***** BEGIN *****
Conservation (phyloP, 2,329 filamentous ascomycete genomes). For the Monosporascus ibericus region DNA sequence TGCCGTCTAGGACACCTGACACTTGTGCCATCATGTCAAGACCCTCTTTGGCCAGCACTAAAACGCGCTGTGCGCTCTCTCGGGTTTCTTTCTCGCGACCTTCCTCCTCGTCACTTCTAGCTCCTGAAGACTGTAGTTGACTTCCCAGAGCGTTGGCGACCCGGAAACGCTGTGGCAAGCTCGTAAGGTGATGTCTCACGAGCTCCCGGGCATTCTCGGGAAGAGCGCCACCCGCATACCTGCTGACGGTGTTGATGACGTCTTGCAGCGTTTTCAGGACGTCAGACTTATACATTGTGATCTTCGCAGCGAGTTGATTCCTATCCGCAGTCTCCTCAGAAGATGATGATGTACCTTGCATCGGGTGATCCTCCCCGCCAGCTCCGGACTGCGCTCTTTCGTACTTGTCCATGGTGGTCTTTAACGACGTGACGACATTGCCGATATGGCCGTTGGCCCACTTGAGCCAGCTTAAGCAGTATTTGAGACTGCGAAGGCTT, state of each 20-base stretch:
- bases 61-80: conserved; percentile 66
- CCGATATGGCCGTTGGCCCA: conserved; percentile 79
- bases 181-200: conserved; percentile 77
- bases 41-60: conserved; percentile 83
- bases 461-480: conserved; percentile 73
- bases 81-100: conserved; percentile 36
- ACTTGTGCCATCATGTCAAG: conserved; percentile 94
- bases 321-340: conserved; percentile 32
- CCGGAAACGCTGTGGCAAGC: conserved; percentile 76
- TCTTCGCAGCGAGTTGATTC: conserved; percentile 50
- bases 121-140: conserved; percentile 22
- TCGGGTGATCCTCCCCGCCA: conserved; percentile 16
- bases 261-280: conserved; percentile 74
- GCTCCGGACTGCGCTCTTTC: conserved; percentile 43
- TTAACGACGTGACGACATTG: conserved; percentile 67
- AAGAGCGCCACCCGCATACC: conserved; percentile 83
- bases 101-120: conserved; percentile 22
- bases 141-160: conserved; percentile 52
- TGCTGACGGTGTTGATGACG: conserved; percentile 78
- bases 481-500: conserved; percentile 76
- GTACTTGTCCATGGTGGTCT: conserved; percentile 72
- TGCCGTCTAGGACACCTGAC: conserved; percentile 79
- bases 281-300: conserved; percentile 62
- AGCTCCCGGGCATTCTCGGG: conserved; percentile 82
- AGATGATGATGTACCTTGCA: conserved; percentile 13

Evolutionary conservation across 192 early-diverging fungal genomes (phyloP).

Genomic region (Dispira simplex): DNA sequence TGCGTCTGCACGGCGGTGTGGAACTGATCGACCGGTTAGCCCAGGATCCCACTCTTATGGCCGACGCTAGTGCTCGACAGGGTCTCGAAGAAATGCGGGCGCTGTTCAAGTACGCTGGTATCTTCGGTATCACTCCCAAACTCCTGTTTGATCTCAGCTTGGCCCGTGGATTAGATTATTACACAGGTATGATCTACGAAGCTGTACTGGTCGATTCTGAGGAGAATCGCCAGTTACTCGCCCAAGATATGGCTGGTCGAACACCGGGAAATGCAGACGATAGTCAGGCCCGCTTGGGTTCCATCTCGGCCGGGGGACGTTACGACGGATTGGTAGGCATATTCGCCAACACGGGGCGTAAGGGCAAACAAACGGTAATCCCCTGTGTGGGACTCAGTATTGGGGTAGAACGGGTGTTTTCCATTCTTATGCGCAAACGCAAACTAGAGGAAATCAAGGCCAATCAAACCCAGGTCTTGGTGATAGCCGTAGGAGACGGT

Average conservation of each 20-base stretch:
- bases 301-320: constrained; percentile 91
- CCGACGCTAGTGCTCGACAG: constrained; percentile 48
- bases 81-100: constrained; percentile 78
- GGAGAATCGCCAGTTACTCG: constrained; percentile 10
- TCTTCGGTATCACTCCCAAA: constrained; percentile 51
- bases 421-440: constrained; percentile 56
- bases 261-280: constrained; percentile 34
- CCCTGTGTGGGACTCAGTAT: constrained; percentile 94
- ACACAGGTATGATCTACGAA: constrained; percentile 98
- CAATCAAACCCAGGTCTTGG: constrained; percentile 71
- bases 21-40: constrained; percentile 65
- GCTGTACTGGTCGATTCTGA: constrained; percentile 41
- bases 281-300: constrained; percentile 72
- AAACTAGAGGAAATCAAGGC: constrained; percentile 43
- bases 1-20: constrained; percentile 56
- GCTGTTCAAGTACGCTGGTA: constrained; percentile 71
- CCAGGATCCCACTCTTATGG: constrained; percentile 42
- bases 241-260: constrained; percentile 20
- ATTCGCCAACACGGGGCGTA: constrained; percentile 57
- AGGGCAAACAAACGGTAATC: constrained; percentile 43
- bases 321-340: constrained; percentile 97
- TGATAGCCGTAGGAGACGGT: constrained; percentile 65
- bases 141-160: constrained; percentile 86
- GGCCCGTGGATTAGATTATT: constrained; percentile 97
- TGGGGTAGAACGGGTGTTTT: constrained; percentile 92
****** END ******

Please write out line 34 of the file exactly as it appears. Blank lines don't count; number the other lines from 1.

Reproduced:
- TCTTCGGTATCACTCCCAAA: constrained; percentile 51